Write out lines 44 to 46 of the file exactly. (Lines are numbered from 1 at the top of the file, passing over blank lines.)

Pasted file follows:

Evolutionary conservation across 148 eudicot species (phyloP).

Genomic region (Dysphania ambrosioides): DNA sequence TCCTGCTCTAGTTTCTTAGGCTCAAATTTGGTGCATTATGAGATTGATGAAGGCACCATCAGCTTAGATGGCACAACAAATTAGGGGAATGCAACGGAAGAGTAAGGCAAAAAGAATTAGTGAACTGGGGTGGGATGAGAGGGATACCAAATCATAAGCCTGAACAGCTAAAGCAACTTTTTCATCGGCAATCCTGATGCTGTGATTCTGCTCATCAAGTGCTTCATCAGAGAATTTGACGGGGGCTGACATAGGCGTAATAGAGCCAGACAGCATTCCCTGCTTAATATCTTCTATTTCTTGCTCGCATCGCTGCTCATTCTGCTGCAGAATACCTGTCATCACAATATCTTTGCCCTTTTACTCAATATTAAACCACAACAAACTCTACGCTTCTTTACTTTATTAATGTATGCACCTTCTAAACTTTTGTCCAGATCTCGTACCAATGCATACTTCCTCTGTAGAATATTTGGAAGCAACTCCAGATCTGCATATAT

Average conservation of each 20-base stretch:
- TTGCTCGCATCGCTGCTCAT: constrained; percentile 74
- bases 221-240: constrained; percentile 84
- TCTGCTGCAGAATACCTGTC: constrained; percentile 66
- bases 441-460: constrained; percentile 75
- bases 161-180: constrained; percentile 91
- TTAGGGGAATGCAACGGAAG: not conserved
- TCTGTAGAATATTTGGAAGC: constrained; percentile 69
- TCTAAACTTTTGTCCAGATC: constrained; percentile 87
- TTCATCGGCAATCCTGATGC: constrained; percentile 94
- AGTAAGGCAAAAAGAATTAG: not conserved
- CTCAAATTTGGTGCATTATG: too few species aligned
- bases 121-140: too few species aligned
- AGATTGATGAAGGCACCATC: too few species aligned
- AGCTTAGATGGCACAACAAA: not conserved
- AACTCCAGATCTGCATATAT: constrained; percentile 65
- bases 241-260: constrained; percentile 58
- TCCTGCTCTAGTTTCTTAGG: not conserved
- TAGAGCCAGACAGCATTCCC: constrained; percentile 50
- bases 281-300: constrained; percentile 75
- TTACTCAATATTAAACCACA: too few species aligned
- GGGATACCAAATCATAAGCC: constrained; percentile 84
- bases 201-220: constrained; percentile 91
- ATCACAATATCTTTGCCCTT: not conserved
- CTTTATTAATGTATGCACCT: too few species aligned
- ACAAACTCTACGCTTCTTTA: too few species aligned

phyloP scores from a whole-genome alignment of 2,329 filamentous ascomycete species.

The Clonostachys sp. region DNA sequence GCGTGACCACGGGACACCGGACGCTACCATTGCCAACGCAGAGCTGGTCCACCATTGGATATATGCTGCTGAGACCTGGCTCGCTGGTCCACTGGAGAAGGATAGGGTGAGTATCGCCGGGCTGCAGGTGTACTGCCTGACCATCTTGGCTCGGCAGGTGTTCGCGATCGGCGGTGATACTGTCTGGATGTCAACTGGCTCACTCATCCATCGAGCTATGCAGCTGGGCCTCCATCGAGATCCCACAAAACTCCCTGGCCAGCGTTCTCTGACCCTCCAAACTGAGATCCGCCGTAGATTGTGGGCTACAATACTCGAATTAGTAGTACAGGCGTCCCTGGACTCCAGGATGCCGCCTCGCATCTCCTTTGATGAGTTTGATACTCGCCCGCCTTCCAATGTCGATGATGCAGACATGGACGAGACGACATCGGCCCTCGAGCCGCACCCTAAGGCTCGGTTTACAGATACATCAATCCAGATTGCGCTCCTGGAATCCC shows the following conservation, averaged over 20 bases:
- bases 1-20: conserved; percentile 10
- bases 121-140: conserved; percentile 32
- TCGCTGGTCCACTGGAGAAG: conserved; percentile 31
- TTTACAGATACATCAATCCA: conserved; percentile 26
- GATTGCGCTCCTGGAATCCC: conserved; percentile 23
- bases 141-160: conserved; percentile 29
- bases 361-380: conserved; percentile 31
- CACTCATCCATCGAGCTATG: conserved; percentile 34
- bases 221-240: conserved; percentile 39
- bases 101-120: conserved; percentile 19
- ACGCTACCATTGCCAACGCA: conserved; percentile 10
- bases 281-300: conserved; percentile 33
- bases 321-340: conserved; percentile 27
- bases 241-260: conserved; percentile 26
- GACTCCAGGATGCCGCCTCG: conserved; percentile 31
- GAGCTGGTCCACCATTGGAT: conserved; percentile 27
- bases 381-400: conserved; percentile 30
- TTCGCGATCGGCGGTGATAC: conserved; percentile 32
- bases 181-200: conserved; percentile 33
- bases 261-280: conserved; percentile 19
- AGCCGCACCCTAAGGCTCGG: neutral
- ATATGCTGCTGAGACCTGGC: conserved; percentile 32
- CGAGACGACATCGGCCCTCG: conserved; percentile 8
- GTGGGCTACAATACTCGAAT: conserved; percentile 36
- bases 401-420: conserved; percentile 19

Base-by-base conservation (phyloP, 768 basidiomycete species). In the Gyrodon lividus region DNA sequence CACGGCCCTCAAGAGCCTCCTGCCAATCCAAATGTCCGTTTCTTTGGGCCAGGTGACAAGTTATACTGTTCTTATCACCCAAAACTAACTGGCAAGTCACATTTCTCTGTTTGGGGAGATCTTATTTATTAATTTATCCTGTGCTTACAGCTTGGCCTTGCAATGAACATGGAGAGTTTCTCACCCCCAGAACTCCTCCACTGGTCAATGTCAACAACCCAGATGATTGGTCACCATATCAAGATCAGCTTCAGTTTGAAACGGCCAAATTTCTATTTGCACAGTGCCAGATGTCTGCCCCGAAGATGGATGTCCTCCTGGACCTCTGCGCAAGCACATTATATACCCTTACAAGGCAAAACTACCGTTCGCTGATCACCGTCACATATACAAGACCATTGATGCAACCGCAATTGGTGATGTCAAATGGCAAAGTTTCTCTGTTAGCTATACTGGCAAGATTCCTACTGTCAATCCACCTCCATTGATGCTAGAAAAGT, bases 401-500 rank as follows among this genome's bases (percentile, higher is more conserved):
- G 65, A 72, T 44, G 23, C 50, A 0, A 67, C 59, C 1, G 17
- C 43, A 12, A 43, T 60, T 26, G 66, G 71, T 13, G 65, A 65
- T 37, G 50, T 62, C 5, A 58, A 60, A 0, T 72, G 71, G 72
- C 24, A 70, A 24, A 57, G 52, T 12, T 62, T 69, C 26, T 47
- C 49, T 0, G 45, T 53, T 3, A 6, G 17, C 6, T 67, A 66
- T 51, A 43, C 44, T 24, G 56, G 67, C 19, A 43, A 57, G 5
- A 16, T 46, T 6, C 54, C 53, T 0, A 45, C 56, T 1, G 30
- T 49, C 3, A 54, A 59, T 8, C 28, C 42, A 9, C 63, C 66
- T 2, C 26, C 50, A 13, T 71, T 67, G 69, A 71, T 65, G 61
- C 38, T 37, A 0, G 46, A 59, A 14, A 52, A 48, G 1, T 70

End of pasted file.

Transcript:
- bases 241-260: conserved; percentile 26
- GACTCCAGGATGCCGCCTCG: conserved; percentile 31
- GAGCTGGTCCACCATTGGAT: conserved; percentile 27